Submitted by Blake on March 17, 2015 - 10:18pm
Submitted by Bibliofuture on March 17, 2015 - 4:50pm
In his new book, Raising Kids Who Read, Daniel Willingham wants to be clear: There's a big difference between teaching kids to read and teaching them to love reading.
And Willingham, a parent himself, doesn't champion reading for the obvious reasons — not because research suggests that kids who read for pleasure do better in school and in life.
"The standard things you'll hear about why kids should read I actually don't think are very strong arguments," he says. "Because if the goal is to become a good citizen or the goal is to make a lot of money, I can think of more direct ways to reach those goals than to read during your leisure time."
Full piece here:
Submitted by Blake on March 15, 2015 - 9:09pm
Since then, a total of four TED Books (Simon & Schuster) have been published, the latest of which is “The Future of Architecture in 100 Buildings,” by architect and Architizer.com founder Marc Kushner. It’s a beautiful little book with a photo of each building featured and a question each building seems to pose.
From Cool buildings & a fairer world: When TED talks become books - Bookish
Submitted by Blake on March 15, 2015 - 8:58pm
Submitted by Blake on March 15, 2015 - 8:57pm
Submitted by Blake on March 14, 2015 - 12:29pm
Submitted by Blake on March 13, 2015 - 11:07am
Art Project masterpieces from Google Cultural Institute in your browser tabs
Breathe a little culture into your day! Discover a beautiful artwork from the Google Art Project each time you open a new tab in Chrome.
With this extension, you’ll see masterpieces from Van Gogh, Degas, Monet and other iconic artists from museums around the world in every new Chrome tab. The artwork is refreshed every day, or change the settings to see a new image every time you open a new tab.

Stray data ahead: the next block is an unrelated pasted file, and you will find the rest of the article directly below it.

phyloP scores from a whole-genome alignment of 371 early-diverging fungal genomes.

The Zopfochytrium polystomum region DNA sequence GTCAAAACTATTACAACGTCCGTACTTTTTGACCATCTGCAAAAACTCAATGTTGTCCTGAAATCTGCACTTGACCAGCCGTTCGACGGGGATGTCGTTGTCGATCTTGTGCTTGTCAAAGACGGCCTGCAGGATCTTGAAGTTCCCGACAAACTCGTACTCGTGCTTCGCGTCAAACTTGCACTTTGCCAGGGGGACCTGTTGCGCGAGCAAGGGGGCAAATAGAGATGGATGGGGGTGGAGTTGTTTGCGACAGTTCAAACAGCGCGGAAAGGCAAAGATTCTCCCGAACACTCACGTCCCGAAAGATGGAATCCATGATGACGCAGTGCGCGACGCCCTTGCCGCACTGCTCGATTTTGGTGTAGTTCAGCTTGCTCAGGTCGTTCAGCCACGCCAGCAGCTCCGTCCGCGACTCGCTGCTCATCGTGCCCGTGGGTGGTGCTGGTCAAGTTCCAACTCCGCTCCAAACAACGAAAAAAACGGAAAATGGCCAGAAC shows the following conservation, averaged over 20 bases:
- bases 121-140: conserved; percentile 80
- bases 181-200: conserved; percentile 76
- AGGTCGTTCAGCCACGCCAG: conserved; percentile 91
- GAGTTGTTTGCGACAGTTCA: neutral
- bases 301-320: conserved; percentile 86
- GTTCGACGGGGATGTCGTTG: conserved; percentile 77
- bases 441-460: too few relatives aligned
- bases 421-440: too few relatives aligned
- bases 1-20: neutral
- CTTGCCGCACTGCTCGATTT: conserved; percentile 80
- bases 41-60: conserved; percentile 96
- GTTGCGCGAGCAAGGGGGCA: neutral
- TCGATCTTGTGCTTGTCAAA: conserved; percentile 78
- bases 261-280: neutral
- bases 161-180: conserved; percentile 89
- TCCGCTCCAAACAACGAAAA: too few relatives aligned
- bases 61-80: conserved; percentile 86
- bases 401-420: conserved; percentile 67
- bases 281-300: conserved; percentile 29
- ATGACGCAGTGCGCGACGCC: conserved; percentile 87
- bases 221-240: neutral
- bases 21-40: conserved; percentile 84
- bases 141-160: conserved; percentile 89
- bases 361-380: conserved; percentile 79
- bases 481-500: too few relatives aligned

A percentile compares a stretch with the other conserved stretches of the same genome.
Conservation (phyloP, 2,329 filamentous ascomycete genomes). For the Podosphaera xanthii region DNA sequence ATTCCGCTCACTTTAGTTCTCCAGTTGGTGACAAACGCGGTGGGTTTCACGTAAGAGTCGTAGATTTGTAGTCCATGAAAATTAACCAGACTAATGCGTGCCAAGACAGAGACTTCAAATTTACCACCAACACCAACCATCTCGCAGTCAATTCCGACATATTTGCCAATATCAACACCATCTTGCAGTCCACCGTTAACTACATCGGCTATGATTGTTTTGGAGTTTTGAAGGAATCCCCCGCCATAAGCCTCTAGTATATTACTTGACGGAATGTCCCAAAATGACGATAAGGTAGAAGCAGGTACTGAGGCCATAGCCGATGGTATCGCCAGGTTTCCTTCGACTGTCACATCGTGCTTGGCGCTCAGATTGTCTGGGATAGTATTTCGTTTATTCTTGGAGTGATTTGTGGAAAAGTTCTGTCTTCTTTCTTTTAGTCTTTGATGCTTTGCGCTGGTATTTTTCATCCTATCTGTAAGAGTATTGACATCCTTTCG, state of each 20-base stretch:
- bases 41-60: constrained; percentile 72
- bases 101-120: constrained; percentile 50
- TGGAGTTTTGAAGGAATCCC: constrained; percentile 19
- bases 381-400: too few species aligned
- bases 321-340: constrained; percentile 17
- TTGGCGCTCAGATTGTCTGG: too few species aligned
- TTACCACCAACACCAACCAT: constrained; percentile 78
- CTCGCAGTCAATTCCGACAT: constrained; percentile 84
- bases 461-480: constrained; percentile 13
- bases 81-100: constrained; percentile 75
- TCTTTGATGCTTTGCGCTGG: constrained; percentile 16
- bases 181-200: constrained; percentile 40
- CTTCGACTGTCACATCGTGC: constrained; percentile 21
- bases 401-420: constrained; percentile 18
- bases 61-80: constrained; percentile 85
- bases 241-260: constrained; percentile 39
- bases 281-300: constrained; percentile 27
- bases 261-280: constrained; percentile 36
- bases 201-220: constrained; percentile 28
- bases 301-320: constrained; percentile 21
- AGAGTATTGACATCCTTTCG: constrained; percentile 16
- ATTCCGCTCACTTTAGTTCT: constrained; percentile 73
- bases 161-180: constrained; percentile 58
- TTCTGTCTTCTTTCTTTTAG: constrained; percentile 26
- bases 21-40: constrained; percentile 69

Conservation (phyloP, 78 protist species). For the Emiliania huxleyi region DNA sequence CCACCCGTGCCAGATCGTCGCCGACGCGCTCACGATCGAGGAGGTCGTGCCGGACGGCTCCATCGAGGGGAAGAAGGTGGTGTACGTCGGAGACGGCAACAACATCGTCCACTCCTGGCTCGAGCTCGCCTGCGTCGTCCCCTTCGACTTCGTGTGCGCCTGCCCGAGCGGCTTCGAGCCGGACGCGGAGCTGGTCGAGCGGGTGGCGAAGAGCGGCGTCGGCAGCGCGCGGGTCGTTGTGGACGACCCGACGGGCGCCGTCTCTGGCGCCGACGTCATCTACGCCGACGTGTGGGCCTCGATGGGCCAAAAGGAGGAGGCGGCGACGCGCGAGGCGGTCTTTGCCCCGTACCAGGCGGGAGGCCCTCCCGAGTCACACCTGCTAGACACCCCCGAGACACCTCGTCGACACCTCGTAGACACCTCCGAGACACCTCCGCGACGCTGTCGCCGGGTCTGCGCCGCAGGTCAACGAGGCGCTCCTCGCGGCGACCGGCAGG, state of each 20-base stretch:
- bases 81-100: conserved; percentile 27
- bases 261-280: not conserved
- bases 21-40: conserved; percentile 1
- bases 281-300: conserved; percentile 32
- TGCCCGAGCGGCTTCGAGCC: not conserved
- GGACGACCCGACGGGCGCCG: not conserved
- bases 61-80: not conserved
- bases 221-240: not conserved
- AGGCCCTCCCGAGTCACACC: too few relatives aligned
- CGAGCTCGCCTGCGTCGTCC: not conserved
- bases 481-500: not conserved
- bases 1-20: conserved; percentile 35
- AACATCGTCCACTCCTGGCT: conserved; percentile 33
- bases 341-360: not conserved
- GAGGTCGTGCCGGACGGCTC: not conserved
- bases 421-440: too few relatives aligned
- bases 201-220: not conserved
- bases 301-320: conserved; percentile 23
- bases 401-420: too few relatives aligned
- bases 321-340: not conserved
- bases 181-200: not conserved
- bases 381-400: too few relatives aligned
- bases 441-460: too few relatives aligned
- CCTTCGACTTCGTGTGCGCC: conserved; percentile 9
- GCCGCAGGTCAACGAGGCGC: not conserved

From Google Art Project - Chrome Web Store
Submitted by birdie on March 13, 2015 - 9:39am
A candidate in the race to be Kentucky's next lieutenant governor was arrested Wednesday on charges apparently connected to an overdue library book.
Johnathan Masters, 33, a Democratic challenger for the office, was driving to Bowling Green for a TV interview when a Kentucky State Trooper pulled him over. "He said my tags were expired," Masters told The Huffington Post. "I thought he was going to let me go because he was real friendly, but then he went back to his patrol car and was gone for about 15 minutes.
"When he came back, he asked me, 'Did you take out a library book 11 years ago?'" Masters said. It seems Masters had a warrant out for his arrest on of the charge of “theft by failure to make required disposition of property," a misdemeanor when the property is under $500.
"I started to laugh, but he said, 'This is serious!' and he took me to jail for three hours," Masters said.
Masters was booked on the outstanding warrant and paid $100 bond to get out. He is scheduled to be arraigned March 30.
"I plan to fight the charges," he said. "I'm going to request a jury trial."
Submitted by Blake on March 12, 2015 - 10:04pm
Submitted by Blake on March 12, 2015 - 5:02pm
When we worry about the pace of change, Bell suggests, we’re focusing on the wrong variable. What is important is not that the pace of change is accelerating but that “the scale on which changes have taken place has widened, and changes in scale, as physicists and organization theorists have long known, requires essentially a change in form.” The question we should be asking is not what utterly unpredictable new things will turn up to annihilate our businesses but what form of organization is appropriate to capitalize on them. A knotty question to be sure, but not an impossible one.
From What We Know, Now, About the Internet’s Disruptive Power - HBR
Submitted by Blake on March 12, 2015 - 12:46pm
He was first diagnosed with Alzheimer's in 2007, but continued writing, completing his final book last summer.
The author died at home "with his cat sleeping on his bed, surrounded by his family," Mr Finlay said.
"In over 70 books, Terry enriched the planet like few before him," he added.
"As all who read him know, Discworld was his vehicle to satirize this world: He did so brilliantly, with great skill, enormous humour and constant invention.
From BBC News - Sir Terry Pratchett, renowned fantasy author, dies aged 66
Submitted by birdie on March 12, 2015 - 9:38am
How cool a job is this?